By Theresa Goodwin
Scores of residents, particularly animal lovers, are questioning the capability of the Dog Registration and Control Authority (DRCA) to accommodate roaming dogs that will be removed and impounded from the Heritage Quay area by March 1.
And some are chastising pet owners for contributing to the long-standing problem of stray animals.
The DRCA issued a notice earlier this week urging owners to keep their animals within their yard or under their direct control at all times – and warning them all dogs “found at large” within the duty-free shopping hub will be taken away.
Contributors to OBSERVER media’s Facebook page, along with a discussion page associated with the charity Dogs and Cats of Antigua, are suggesting that the DRCA is already struggling to cope with the problem with limited resources.
One social media user posted, “If the government chose to take this issue seriously, they would partner with the non-profits, provide adequate funding and better resource their own dog control team. Then a systematic policy of spaying, neutering and law enforcement could be put in place.”
Another Facebook user criticised a lack of law enforcement surrounding the issue. “Of course owners should take responsibility but they won’t because no one makes them, and instead of spaying and neutering and keeping dogs in fenced yards they allow free-roaming, then dump the unwanted babies on the street to lead miserable lives and die traumatic deaths.
“Why should the dogs pay the price for human ignorance?”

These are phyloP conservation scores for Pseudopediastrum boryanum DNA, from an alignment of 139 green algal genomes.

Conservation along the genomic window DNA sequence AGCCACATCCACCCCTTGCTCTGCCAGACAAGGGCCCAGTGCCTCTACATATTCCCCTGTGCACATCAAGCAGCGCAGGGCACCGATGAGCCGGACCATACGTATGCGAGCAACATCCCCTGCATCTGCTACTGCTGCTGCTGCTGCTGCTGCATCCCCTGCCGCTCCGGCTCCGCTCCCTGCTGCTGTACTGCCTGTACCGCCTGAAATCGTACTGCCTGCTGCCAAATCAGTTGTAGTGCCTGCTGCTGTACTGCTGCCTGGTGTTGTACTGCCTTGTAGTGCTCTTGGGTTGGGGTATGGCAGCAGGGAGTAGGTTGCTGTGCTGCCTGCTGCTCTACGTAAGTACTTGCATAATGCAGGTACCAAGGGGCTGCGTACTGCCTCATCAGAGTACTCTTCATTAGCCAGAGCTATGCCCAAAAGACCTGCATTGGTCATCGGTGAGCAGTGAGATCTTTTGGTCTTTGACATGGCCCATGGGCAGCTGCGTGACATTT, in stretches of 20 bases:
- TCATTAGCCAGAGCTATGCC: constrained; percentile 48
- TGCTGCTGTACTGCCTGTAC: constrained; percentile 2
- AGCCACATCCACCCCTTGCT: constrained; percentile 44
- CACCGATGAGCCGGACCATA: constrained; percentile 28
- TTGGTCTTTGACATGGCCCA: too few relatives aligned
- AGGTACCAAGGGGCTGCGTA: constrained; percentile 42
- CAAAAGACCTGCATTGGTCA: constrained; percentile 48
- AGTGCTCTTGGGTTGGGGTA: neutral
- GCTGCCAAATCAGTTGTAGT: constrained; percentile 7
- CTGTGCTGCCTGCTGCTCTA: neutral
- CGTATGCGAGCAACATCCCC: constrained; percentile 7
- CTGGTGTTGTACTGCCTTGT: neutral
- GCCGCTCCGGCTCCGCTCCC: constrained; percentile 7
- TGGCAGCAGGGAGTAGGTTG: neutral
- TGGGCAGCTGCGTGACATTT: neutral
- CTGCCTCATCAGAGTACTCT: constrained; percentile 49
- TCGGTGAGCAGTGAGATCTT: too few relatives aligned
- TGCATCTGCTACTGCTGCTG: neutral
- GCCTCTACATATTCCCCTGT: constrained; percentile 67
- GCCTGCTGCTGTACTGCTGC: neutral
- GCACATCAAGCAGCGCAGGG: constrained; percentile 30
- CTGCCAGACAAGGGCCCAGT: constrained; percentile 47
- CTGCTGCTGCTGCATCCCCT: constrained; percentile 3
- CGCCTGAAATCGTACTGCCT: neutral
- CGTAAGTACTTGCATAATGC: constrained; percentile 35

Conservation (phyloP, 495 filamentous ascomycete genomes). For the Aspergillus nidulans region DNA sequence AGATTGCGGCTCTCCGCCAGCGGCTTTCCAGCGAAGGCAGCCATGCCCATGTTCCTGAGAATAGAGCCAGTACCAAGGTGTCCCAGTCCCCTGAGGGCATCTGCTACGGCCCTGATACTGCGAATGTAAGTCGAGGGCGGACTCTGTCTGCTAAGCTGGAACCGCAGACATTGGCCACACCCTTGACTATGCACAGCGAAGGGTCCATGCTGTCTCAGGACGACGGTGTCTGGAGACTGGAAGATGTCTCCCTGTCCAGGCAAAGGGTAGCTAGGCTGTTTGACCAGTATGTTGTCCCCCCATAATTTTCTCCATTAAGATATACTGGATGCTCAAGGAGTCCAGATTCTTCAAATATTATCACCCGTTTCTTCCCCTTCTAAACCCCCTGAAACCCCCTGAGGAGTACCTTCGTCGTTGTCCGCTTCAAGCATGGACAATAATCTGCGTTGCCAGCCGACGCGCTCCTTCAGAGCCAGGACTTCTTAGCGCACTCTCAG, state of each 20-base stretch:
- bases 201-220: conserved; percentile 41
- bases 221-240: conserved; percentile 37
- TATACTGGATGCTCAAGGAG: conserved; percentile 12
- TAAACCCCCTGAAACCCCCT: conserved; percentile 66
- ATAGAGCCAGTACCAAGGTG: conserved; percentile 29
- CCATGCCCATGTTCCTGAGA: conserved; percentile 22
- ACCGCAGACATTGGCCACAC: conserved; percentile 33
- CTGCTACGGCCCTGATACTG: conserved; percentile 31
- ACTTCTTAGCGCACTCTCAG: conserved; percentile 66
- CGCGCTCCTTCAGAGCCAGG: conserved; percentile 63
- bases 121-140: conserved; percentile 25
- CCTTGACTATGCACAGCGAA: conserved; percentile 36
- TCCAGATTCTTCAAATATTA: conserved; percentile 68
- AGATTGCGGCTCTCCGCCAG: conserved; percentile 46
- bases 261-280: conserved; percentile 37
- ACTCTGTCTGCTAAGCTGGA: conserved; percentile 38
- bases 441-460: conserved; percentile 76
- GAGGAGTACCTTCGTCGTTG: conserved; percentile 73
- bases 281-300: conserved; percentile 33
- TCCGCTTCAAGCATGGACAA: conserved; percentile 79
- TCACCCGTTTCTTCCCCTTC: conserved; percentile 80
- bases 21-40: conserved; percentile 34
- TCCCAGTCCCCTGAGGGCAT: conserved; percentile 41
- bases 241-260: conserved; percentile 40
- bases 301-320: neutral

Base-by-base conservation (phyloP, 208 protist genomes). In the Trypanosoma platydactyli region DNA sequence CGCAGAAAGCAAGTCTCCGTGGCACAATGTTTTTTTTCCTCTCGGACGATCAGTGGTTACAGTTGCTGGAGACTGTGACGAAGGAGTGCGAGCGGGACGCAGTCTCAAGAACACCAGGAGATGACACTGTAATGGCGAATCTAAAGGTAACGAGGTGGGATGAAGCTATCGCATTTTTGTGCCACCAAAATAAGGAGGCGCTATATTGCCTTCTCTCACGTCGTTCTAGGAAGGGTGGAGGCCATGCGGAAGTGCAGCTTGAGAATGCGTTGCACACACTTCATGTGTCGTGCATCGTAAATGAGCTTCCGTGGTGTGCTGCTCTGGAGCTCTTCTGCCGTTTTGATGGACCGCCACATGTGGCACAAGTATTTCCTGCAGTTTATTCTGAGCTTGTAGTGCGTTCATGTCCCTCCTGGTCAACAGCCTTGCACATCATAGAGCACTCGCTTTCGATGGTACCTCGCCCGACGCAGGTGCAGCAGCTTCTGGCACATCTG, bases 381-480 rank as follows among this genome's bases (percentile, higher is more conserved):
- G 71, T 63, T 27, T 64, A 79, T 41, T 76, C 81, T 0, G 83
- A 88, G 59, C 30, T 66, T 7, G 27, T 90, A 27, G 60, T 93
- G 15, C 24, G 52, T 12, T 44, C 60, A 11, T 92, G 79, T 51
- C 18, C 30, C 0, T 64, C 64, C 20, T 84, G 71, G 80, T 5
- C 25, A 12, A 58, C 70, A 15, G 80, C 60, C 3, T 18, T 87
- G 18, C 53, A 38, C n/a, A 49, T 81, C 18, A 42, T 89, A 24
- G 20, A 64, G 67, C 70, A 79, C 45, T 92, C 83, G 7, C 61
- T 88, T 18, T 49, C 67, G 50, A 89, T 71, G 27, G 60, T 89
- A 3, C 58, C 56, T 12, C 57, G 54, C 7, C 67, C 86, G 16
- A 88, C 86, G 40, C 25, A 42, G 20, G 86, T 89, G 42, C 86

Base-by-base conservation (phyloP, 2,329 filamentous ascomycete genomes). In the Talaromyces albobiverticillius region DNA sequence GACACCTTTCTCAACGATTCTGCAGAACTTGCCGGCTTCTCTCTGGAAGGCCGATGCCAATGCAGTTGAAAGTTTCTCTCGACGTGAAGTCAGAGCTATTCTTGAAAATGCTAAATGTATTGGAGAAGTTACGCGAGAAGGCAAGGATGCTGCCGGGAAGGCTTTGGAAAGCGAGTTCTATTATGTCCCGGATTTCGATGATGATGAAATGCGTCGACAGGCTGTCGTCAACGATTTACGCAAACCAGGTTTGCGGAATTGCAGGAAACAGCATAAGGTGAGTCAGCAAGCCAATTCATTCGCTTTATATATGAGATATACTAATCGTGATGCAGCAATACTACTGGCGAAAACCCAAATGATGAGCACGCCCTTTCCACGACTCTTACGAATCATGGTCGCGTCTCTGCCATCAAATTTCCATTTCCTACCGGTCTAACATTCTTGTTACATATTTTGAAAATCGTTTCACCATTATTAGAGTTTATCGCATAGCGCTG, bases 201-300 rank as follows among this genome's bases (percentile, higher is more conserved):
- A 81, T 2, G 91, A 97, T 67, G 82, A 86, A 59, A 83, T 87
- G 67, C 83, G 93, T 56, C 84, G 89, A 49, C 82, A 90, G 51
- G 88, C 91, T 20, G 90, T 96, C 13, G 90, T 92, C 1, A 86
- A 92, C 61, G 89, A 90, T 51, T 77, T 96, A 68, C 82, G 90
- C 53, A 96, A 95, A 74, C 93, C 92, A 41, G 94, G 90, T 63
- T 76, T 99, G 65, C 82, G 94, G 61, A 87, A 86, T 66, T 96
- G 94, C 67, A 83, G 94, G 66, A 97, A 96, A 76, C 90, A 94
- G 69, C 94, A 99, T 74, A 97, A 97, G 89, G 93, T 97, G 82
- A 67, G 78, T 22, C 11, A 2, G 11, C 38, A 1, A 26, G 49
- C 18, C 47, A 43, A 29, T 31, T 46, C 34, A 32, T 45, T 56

One woman refuted the notion that the Heritage Quay dogs had owners. “If you were to scan any of them I can pretty much guarantee none of them would be microchipped,” she said. “Rounding them up and ‘impounding’ them is not a solution; they will soon be replaced by other dogs.
“Until we get serious about spaying and neutering, there will always be this problem.”
Another urged dog owners to be more responsible. “How long are we going to go through this nonsense? First world countries do not allow animals to run amuck in their city spaces. Why should we?” she wrote. “Packs of dogs roaming town ripping up garbage is not a good thing. Owners should get with the programme.”
Meanwhile, the DRCA’s general manager Melissa Elliot said the authority’s facility has no space to accommodate the Heritage Quay animals.
“At the moment, we have little to no space at the pound. Some dogs may or may not be adopted,” she told Observer.
Elliot explained that adoption takes place regularly and once this happens space will be created for new canines.
The DRCA also stated that some animals may not be in good health when they are impounded which presents another challenge.
Chairman of the DRCA, Agnes James, under whose authority the notice was sent out this week, said the DRCA’s approach is not new, but the focus this time is Heritage Quay which is frequented by tourists.
As it relates to capacity, the chairman explained that impounded dogs only remain at the facility for a short time.
“If they are sick, they will be treated, looked after and rehomed. If they have owners, they will hear the notice and would come to the shelter to collect the animal after paying a fee. We also hope that some of them who do not have owners will find new homes which will make space for others,” James said.
In some cases, very sick animals are euthanised which, according to the DRCA chairman, is the last resort.
For years the government agency has been accused of falling short in terms of its responsibility to control the growing problem of roaming dogs. DRCA officials have responded stating that they are doing what they can to resolve the issue.